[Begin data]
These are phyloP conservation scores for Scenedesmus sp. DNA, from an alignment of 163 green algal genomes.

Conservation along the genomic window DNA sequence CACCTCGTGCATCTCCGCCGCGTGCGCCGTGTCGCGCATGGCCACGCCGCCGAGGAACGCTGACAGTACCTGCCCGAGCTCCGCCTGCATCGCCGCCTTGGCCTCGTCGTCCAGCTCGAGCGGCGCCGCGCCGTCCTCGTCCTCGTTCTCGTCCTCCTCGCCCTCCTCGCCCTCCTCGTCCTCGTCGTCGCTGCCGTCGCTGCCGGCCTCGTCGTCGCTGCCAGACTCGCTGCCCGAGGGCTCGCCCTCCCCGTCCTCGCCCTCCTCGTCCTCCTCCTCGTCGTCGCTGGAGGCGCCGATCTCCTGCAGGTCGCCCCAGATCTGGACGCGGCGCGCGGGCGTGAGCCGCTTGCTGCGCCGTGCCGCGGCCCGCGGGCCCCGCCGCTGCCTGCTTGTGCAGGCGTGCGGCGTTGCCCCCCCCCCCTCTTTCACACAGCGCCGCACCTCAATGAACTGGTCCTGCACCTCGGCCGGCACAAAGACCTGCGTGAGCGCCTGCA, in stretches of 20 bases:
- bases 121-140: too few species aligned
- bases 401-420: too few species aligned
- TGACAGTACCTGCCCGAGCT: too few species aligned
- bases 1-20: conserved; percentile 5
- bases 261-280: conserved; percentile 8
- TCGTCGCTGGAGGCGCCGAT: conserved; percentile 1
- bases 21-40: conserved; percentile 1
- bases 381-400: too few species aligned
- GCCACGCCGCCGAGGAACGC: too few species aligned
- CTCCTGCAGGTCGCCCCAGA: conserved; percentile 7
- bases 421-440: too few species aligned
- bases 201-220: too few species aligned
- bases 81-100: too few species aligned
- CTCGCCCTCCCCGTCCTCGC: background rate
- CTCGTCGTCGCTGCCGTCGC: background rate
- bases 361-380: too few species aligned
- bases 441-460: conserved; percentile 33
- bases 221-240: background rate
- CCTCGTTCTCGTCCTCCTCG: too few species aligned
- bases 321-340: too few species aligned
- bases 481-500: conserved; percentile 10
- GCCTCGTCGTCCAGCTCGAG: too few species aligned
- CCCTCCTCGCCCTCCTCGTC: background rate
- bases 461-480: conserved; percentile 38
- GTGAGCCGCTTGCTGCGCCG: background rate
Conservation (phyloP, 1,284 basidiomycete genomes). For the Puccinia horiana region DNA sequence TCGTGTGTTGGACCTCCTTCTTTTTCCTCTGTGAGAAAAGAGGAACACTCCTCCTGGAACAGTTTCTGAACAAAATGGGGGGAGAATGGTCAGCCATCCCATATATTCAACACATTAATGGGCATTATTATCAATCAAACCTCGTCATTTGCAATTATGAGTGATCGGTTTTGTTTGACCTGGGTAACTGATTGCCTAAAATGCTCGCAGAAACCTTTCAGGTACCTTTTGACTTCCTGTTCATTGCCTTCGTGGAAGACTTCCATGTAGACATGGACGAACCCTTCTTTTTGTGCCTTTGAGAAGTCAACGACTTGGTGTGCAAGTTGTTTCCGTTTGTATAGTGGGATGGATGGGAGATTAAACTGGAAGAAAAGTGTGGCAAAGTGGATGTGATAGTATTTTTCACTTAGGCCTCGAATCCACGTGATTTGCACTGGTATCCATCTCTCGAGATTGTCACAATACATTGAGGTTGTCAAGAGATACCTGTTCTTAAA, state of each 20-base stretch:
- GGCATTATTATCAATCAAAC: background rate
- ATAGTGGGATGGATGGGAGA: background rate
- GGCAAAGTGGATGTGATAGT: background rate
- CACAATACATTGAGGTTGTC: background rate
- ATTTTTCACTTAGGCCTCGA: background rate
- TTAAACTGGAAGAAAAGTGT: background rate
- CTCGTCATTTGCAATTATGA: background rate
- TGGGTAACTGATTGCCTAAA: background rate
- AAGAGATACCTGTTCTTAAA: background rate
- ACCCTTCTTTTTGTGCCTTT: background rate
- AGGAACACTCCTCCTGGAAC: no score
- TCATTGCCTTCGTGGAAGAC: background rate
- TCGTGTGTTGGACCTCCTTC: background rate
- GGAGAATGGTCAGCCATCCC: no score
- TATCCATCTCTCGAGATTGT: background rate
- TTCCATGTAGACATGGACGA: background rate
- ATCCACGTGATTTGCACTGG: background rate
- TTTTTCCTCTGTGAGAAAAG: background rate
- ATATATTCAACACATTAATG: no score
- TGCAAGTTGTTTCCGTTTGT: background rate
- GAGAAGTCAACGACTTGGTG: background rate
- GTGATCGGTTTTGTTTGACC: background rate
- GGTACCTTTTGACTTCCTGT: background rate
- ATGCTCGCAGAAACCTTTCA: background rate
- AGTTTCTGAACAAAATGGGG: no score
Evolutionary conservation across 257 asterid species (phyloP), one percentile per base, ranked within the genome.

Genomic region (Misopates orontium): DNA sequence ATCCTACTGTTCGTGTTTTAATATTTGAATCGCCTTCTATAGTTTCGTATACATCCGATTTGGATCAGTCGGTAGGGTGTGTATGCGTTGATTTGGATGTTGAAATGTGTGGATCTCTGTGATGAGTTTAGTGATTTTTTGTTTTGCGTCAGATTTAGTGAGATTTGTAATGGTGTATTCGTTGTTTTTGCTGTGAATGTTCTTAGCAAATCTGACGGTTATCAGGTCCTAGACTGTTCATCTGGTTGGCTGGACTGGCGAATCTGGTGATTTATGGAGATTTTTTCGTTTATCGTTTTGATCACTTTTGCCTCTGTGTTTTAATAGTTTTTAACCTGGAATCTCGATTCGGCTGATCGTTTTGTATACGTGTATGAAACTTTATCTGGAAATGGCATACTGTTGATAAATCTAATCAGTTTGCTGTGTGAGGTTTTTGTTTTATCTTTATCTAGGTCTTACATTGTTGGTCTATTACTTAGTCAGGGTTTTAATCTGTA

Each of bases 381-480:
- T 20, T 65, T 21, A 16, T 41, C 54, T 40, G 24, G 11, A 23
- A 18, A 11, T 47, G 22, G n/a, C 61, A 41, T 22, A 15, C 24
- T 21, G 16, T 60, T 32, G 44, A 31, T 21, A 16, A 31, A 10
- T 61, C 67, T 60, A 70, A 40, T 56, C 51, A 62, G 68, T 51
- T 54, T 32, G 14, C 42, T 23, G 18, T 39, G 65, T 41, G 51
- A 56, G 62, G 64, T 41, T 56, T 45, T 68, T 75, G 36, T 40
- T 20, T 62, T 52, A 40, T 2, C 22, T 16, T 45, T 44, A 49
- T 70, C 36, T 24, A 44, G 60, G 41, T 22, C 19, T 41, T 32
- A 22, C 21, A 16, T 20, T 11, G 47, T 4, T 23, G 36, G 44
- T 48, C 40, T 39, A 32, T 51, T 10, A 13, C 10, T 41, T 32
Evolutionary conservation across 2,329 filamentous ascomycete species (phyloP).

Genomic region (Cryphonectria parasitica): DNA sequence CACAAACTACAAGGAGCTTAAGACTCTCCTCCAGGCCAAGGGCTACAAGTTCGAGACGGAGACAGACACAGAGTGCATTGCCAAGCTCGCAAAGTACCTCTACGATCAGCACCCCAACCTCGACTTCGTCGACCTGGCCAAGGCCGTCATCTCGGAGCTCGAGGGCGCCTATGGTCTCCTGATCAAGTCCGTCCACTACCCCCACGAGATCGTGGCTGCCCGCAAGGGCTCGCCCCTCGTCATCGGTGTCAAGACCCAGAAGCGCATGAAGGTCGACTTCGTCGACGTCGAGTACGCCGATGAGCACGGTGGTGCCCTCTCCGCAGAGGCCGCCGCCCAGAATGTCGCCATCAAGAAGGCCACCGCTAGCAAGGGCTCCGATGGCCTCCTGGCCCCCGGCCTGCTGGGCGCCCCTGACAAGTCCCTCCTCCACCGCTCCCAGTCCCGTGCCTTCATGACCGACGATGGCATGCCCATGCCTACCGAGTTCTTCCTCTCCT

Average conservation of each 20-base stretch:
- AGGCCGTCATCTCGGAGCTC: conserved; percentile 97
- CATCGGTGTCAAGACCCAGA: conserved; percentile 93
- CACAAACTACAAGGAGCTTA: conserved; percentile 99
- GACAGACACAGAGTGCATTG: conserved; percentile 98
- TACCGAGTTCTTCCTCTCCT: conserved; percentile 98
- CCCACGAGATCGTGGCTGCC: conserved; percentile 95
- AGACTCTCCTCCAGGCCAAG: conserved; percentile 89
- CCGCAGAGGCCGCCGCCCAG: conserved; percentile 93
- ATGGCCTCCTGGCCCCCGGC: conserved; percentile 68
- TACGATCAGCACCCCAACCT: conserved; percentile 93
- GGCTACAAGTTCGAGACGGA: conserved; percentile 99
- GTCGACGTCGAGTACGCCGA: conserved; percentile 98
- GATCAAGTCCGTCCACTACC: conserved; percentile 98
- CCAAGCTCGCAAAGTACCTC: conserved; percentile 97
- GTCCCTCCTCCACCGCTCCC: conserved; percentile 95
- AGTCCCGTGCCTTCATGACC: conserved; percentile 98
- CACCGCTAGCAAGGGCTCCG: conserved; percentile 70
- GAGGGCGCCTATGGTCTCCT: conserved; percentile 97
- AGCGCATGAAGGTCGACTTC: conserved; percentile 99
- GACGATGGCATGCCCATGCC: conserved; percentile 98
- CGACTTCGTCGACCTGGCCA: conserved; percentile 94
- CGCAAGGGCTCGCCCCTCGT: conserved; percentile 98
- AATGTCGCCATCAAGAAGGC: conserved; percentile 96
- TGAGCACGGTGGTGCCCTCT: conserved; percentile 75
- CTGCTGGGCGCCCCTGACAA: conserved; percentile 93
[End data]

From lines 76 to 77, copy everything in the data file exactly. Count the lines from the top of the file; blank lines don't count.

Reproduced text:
- AGACTCTCCTCCAGGCCAAG: conserved; percentile 89
- CCGCAGAGGCCGCCGCCCAG: conserved; percentile 93